Ruixuan Li is a Ph.D. candidate in the U of M doctoral program in Human Factors and Ergonomics and is a member of APAL, along with Kinesiology graduate students Hannah Walter, Chris Curry, Ruth Rath, and Nicolette Peterson.


 

Dengel presents on body composition analysis at George Mason University

Donald R. Dengel, Ph.D., professor in the School of Kinesiology and director of the Laboratory of Integrative Human Physiology, presented at George Mason University’s Department of Kinesiology on March 26, 2018. The title of Dr. Dengel’s talk was “Frontiers in Body Composition Analysis: From Infants to NFL Players.”

Konczak gives talk at CCS Colloquium/Perception Lunch

Jürgen Konczak, Ph.D.professor in the School of Kinesiology and director of the HSC Laboratory, presented at the Center for Cognitive Science (CCS) Colloquium/Perception Lunch Talks on Tuesday, March 27.

The title of Konczak’s talk was “Proprioception – the silent sense: What happens, if it is no longer there?” He illustrated what happens if someone experiences complete or partial loss of proprioception by referring to classic clinical studies and showing data from the lab’s work in patients with dystonia, Parkinson’s disease and cortical stroke.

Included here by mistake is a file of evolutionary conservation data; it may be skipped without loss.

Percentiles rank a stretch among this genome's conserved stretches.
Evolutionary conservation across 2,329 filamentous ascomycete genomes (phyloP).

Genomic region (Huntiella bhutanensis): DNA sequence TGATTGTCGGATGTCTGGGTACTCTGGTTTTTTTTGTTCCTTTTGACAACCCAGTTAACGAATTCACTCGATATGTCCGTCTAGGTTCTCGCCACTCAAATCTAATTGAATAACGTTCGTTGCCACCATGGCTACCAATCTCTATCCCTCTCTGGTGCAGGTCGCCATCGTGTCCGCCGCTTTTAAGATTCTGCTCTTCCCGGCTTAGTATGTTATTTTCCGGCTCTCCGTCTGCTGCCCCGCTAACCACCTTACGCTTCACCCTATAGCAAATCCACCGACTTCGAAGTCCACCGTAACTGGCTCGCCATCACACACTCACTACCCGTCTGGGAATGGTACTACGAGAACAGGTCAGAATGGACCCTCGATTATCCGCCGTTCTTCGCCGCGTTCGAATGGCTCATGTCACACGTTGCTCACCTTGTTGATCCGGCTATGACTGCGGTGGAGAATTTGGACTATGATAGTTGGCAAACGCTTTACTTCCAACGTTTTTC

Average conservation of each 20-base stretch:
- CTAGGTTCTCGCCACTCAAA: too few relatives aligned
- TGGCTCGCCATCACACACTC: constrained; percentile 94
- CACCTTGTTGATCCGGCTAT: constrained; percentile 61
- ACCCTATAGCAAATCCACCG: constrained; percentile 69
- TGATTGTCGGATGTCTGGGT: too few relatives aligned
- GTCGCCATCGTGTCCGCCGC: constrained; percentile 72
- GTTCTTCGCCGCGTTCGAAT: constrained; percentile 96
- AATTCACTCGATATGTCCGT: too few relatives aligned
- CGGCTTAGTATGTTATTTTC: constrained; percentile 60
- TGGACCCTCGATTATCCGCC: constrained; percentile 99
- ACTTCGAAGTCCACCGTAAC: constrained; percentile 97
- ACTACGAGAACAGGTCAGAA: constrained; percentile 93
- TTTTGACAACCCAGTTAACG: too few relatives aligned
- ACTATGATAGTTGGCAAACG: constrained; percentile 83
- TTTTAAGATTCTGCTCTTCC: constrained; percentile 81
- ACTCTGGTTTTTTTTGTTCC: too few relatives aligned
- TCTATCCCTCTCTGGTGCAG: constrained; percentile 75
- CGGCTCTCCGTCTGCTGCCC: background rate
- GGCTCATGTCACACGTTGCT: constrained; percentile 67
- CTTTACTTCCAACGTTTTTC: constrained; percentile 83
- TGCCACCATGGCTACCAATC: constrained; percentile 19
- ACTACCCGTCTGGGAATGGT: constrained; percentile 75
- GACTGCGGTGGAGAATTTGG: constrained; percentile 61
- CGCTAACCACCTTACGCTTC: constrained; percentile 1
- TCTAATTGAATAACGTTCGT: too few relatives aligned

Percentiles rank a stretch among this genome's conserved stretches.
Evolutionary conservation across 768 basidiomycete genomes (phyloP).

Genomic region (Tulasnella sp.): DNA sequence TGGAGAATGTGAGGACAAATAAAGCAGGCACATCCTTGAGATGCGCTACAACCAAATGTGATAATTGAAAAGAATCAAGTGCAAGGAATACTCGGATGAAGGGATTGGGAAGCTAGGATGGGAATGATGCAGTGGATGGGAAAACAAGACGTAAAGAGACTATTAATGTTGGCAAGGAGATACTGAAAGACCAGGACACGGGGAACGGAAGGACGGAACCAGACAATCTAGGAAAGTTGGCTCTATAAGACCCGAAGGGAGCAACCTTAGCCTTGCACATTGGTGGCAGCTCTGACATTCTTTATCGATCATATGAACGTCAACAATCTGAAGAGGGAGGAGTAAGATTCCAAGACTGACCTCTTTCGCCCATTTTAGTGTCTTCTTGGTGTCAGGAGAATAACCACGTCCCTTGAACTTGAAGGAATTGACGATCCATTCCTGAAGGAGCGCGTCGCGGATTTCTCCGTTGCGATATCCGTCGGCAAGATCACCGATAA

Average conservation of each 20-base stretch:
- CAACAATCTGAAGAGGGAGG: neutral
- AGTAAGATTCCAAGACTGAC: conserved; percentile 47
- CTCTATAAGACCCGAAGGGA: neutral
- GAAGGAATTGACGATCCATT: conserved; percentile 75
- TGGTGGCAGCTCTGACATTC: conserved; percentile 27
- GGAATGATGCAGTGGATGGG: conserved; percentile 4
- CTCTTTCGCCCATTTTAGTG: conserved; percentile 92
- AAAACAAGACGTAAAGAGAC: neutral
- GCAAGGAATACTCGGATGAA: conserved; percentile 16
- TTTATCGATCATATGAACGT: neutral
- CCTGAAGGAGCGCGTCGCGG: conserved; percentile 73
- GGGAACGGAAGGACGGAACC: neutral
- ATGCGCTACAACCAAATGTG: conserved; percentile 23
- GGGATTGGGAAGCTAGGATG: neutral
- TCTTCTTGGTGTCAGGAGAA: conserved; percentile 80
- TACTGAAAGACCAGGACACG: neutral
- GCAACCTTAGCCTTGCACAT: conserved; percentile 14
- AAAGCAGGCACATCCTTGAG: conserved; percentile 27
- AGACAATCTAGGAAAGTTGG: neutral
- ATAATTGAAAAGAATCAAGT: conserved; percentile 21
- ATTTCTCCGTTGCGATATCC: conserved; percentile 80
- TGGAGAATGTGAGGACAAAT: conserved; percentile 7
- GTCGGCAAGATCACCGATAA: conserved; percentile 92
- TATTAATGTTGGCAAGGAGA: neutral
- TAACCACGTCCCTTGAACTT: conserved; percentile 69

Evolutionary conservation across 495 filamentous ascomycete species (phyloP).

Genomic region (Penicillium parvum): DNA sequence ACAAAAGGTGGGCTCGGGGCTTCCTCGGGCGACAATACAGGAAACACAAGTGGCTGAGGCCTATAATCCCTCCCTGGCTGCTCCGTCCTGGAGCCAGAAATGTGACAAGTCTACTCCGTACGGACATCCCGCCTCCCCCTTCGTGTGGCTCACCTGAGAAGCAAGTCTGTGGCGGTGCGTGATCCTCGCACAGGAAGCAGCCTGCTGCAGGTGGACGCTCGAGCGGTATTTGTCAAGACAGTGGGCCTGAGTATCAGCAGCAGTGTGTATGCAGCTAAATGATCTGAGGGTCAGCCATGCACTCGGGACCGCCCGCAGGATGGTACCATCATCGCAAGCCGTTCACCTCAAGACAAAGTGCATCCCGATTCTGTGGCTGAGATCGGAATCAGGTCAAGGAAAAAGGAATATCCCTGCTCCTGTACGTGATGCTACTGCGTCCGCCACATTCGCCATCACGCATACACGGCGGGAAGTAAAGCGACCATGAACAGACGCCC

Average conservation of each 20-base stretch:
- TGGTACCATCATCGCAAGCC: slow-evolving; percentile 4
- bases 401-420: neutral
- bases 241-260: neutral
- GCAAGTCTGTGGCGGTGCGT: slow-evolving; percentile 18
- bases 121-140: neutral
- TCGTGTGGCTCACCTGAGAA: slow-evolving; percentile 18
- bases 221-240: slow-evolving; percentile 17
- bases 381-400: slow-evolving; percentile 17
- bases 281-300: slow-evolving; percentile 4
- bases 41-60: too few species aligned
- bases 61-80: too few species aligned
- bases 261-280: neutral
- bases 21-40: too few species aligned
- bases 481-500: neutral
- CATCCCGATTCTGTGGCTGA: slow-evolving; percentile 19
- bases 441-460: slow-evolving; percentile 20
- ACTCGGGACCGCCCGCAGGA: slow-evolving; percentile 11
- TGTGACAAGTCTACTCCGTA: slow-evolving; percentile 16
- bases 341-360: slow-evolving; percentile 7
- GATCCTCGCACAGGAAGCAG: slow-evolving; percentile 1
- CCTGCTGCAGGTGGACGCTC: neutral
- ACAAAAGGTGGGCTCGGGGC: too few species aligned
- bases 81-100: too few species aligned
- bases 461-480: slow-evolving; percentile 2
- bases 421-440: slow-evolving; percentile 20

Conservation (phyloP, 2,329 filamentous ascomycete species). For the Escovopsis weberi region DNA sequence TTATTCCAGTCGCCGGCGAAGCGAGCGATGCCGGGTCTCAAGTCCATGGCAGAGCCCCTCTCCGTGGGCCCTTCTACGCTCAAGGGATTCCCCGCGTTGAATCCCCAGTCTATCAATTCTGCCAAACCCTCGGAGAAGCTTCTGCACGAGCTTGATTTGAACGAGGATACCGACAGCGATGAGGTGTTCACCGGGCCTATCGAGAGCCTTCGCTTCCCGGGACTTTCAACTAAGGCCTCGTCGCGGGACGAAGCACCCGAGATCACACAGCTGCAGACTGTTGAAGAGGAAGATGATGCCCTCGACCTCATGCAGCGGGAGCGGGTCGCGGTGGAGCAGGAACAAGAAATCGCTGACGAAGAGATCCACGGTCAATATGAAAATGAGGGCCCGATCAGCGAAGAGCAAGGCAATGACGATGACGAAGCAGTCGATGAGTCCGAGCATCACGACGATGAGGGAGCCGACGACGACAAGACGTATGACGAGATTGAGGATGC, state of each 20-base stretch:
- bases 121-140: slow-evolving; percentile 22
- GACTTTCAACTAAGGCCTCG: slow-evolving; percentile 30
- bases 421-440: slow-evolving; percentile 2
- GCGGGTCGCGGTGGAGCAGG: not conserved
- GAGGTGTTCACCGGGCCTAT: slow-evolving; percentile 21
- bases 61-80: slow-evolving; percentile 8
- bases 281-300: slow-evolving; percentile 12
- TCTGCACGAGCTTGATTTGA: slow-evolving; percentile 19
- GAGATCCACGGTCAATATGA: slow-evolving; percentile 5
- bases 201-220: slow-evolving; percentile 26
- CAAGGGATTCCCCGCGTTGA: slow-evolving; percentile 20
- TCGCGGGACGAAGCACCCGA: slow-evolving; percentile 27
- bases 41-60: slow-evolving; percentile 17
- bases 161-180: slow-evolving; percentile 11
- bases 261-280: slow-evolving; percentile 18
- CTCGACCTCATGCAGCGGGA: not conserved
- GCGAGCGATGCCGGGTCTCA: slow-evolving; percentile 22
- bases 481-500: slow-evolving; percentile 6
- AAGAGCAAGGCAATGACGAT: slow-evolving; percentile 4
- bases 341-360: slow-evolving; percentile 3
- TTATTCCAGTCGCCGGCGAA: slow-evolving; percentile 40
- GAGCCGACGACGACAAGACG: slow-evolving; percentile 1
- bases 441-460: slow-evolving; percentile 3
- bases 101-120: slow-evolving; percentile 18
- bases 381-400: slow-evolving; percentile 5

Christopher Curry, Kinesiology PhD student, has two posters at 2018 International Symposium on Human Factors and Ergonomics in Health Care

Christopher Curry, Ph.D. student in the School of Kinesiology, has two posters being presented at the 2018 International Symposium on Human Factors and Ergonomics in Health Care in Boston, MA, March 26-28. Curry is advised by Thomas Stoffregen, Ph.D., professor of movement science in the School and director of the Affordance Perception-Action Laboratory (APAL). Citations for the posters are below:

Curry, C., Abdelrahman, A., Lowndes, B., Morrow, M.,  & Hallbeck, S. (2018, March). Identifying Higher Ergonomic Risk during a Simulation Task.

Koenig, J., Abdelrahman, A., Curry, C., Mohan, A., Lemaine, V., Noland, S., Hallbeck, S., & Lowndes, B. (2018, March). Preliminary Analysis of Surgeon Body Posture and Musculoskeletal Risk Based on Patient Positioning During Microsurgical Breast Reconstruction.

Zeng, Pope, Lee, and Gao publish in Journal of Clinical Medicine